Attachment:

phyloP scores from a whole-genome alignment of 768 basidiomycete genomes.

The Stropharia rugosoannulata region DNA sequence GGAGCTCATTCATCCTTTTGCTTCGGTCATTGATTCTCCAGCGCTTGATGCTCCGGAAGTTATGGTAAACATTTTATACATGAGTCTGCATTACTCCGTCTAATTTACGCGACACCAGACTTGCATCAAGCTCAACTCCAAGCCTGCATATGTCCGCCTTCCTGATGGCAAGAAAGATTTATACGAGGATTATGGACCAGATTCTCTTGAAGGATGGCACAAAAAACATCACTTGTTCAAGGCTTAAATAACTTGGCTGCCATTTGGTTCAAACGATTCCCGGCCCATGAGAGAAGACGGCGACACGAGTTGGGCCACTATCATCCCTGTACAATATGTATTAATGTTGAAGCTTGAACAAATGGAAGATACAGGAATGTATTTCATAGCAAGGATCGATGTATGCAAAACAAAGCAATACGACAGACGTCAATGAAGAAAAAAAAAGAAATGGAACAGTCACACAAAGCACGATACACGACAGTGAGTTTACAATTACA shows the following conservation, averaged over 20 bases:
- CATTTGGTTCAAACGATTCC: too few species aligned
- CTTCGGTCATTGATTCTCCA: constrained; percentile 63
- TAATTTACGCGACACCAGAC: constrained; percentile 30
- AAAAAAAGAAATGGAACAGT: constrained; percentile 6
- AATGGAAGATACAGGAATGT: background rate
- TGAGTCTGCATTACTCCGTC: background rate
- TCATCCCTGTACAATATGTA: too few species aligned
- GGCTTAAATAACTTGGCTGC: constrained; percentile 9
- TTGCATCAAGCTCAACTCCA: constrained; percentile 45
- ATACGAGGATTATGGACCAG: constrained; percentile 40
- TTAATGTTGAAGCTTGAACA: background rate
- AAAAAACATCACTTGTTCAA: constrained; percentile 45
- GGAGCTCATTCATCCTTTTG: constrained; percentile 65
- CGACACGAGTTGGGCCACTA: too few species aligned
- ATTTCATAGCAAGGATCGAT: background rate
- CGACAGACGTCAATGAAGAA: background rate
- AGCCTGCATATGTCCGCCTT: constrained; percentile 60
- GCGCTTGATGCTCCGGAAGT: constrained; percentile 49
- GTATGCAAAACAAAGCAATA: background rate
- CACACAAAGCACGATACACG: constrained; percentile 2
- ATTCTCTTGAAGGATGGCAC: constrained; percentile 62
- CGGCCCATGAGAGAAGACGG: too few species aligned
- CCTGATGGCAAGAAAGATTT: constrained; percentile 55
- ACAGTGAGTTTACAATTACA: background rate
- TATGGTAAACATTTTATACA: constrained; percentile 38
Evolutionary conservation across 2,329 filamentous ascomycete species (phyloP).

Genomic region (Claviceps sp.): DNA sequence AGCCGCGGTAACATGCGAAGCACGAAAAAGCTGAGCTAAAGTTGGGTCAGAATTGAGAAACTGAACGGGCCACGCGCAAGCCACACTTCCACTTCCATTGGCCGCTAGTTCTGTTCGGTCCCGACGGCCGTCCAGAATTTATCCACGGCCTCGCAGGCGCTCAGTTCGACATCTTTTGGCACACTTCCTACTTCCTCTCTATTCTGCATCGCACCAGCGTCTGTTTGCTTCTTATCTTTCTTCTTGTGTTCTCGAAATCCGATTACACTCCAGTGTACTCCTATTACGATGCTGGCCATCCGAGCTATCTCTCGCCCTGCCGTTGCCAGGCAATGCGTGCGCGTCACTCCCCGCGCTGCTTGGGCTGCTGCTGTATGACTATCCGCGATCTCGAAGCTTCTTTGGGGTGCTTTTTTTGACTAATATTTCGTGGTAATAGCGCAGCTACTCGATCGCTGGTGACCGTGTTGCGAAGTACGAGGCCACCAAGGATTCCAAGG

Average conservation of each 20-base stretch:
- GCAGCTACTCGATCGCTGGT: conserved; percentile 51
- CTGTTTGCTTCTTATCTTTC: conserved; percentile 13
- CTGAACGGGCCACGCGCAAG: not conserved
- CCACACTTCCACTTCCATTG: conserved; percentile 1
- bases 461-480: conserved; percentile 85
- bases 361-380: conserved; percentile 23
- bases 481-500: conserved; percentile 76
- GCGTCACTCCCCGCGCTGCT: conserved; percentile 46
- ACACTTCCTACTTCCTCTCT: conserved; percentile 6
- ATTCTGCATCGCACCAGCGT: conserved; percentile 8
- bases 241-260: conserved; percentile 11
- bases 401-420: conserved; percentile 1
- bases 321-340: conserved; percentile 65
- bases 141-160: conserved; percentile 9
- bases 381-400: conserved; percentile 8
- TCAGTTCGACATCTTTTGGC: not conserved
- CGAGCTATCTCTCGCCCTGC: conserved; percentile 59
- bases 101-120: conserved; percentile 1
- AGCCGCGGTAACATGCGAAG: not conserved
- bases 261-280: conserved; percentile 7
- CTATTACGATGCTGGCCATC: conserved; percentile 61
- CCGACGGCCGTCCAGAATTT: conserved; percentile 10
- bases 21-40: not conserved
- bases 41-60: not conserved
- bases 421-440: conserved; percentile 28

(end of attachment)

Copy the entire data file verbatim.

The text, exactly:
phyloP scores from a whole-genome alignment of 768 basidiomycete genomes.

The Stropharia rugosoannulata region DNA sequence GGAGCTCATTCATCCTTTTGCTTCGGTCATTGATTCTCCAGCGCTTGATGCTCCGGAAGTTATGGTAAACATTTTATACATGAGTCTGCATTACTCCGTCTAATTTACGCGACACCAGACTTGCATCAAGCTCAACTCCAAGCCTGCATATGTCCGCCTTCCTGATGGCAAGAAAGATTTATACGAGGATTATGGACCAGATTCTCTTGAAGGATGGCACAAAAAACATCACTTGTTCAAGGCTTAAATAACTTGGCTGCCATTTGGTTCAAACGATTCCCGGCCCATGAGAGAAGACGGCGACACGAGTTGGGCCACTATCATCCCTGTACAATATGTATTAATGTTGAAGCTTGAACAAATGGAAGATACAGGAATGTATTTCATAGCAAGGATCGATGTATGCAAAACAAAGCAATACGACAGACGTCAATGAAGAAAAAAAAAGAAATGGAACAGTCACACAAAGCACGATACACGACAGTGAGTTTACAATTACA shows the following conservation, averaged over 20 bases:
- CATTTGGTTCAAACGATTCC: too few species aligned
- CTTCGGTCATTGATTCTCCA: constrained; percentile 63
- TAATTTACGCGACACCAGAC: constrained; percentile 30
- AAAAAAAGAAATGGAACAGT: constrained; percentile 6
- AATGGAAGATACAGGAATGT: background rate
- TGAGTCTGCATTACTCCGTC: background rate
- TCATCCCTGTACAATATGTA: too few species aligned
- GGCTTAAATAACTTGGCTGC: constrained; percentile 9
- TTGCATCAAGCTCAACTCCA: constrained; percentile 45
- ATACGAGGATTATGGACCAG: constrained; percentile 40
- TTAATGTTGAAGCTTGAACA: background rate
- AAAAAACATCACTTGTTCAA: constrained; percentile 45
- GGAGCTCATTCATCCTTTTG: constrained; percentile 65
- CGACACGAGTTGGGCCACTA: too few species aligned
- ATTTCATAGCAAGGATCGAT: background rate
- CGACAGACGTCAATGAAGAA: background rate
- AGCCTGCATATGTCCGCCTT: constrained; percentile 60
- GCGCTTGATGCTCCGGAAGT: constrained; percentile 49
- GTATGCAAAACAAAGCAATA: background rate
- CACACAAAGCACGATACACG: constrained; percentile 2
- ATTCTCTTGAAGGATGGCAC: constrained; percentile 62
- CGGCCCATGAGAGAAGACGG: too few species aligned
- CCTGATGGCAAGAAAGATTT: constrained; percentile 55
- ACAGTGAGTTTACAATTACA: background rate
- TATGGTAAACATTTTATACA: constrained; percentile 38
Evolutionary conservation across 2,329 filamentous ascomycete species (phyloP).

Genomic region (Claviceps sp.): DNA sequence AGCCGCGGTAACATGCGAAGCACGAAAAAGCTGAGCTAAAGTTGGGTCAGAATTGAGAAACTGAACGGGCCACGCGCAAGCCACACTTCCACTTCCATTGGCCGCTAGTTCTGTTCGGTCCCGACGGCCGTCCAGAATTTATCCACGGCCTCGCAGGCGCTCAGTTCGACATCTTTTGGCACACTTCCTACTTCCTCTCTATTCTGCATCGCACCAGCGTCTGTTTGCTTCTTATCTTTCTTCTTGTGTTCTCGAAATCCGATTACACTCCAGTGTACTCCTATTACGATGCTGGCCATCCGAGCTATCTCTCGCCCTGCCGTTGCCAGGCAATGCGTGCGCGTCACTCCCCGCGCTGCTTGGGCTGCTGCTGTATGACTATCCGCGATCTCGAAGCTTCTTTGGGGTGCTTTTTTTGACTAATATTTCGTGGTAATAGCGCAGCTACTCGATCGCTGGTGACCGTGTTGCGAAGTACGAGGCCACCAAGGATTCCAAGG

Average conservation of each 20-base stretch:
- GCAGCTACTCGATCGCTGGT: conserved; percentile 51
- CTGTTTGCTTCTTATCTTTC: conserved; percentile 13
- CTGAACGGGCCACGCGCAAG: not conserved
- CCACACTTCCACTTCCATTG: conserved; percentile 1
- bases 461-480: conserved; percentile 85
- bases 361-380: conserved; percentile 23
- bases 481-500: conserved; percentile 76
- GCGTCACTCCCCGCGCTGCT: conserved; percentile 46
- ACACTTCCTACTTCCTCTCT: conserved; percentile 6
- ATTCTGCATCGCACCAGCGT: conserved; percentile 8
- bases 241-260: conserved; percentile 11
- bases 401-420: conserved; percentile 1
- bases 321-340: conserved; percentile 65
- bases 141-160: conserved; percentile 9
- bases 381-400: conserved; percentile 8
- TCAGTTCGACATCTTTTGGC: not conserved
- CGAGCTATCTCTCGCCCTGC: conserved; percentile 59
- bases 101-120: conserved; percentile 1
- AGCCGCGGTAACATGCGAAG: not conserved
- bases 261-280: conserved; percentile 7
- CTATTACGATGCTGGCCATC: conserved; percentile 61
- CCGACGGCCGTCCAGAATTT: conserved; percentile 10
- bases 21-40: not conserved
- bases 41-60: not conserved
- bases 421-440: conserved; percentile 28